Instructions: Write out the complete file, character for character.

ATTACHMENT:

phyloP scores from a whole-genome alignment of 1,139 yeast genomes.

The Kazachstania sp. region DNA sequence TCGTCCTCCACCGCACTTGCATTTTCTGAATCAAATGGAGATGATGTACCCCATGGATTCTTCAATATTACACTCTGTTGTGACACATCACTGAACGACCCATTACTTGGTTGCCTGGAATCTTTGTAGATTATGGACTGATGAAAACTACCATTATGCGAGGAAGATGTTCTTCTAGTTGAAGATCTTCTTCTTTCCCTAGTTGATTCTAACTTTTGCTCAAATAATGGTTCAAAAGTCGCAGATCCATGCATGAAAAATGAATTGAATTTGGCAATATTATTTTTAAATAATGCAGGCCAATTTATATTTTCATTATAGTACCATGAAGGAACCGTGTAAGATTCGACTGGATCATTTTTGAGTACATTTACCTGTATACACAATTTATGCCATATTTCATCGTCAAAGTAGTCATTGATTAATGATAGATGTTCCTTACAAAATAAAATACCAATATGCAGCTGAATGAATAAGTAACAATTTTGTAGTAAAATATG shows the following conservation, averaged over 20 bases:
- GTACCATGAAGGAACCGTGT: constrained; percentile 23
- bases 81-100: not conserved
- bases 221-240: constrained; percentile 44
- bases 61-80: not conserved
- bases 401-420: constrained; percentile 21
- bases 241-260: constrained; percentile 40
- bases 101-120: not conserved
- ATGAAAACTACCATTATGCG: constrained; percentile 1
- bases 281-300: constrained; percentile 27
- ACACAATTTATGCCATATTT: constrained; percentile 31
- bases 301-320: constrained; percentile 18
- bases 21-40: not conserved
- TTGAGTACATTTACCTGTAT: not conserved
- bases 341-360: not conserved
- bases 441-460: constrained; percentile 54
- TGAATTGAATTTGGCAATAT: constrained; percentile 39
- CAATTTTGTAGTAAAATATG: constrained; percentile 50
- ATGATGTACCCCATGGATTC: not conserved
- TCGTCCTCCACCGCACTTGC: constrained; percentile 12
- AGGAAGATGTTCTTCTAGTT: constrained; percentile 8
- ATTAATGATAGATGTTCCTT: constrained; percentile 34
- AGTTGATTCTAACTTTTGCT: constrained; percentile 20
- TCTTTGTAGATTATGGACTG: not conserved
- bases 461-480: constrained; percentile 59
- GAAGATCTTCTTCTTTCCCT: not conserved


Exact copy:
phyloP scores from a whole-genome alignment of 1,139 yeast genomes.

The Kazachstania sp. region DNA sequence TCGTCCTCCACCGCACTTGCATTTTCTGAATCAAATGGAGATGATGTACCCCATGGATTCTTCAATATTACACTCTGTTGTGACACATCACTGAACGACCCATTACTTGGTTGCCTGGAATCTTTGTAGATTATGGACTGATGAAAACTACCATTATGCGAGGAAGATGTTCTTCTAGTTGAAGATCTTCTTCTTTCCCTAGTTGATTCTAACTTTTGCTCAAATAATGGTTCAAAAGTCGCAGATCCATGCATGAAAAATGAATTGAATTTGGCAATATTATTTTTAAATAATGCAGGCCAATTTATATTTTCATTATAGTACCATGAAGGAACCGTGTAAGATTCGACTGGATCATTTTTGAGTACATTTACCTGTATACACAATTTATGCCATATTTCATCGTCAAAGTAGTCATTGATTAATGATAGATGTTCCTTACAAAATAAAATACCAATATGCAGCTGAATGAATAAGTAACAATTTTGTAGTAAAATATG shows the following conservation, averaged over 20 bases:
- GTACCATGAAGGAACCGTGT: constrained; percentile 23
- bases 81-100: not conserved
- bases 221-240: constrained; percentile 44
- bases 61-80: not conserved
- bases 401-420: constrained; percentile 21
- bases 241-260: constrained; percentile 40
- bases 101-120: not conserved
- ATGAAAACTACCATTATGCG: constrained; percentile 1
- bases 281-300: constrained; percentile 27
- ACACAATTTATGCCATATTT: constrained; percentile 31
- bases 301-320: constrained; percentile 18
- bases 21-40: not conserved
- TTGAGTACATTTACCTGTAT: not conserved
- bases 341-360: not conserved
- bases 441-460: constrained; percentile 54
- TGAATTGAATTTGGCAATAT: constrained; percentile 39
- CAATTTTGTAGTAAAATATG: constrained; percentile 50
- ATGATGTACCCCATGGATTC: not conserved
- TCGTCCTCCACCGCACTTGC: constrained; percentile 12
- AGGAAGATGTTCTTCTAGTT: constrained; percentile 8
- ATTAATGATAGATGTTCCTT: constrained; percentile 34
- AGTTGATTCTAACTTTTGCT: constrained; percentile 20
- TCTTTGTAGATTATGGACTG: not conserved
- bases 461-480: constrained; percentile 59
- GAAGATCTTCTTCTTTCCCT: not conserved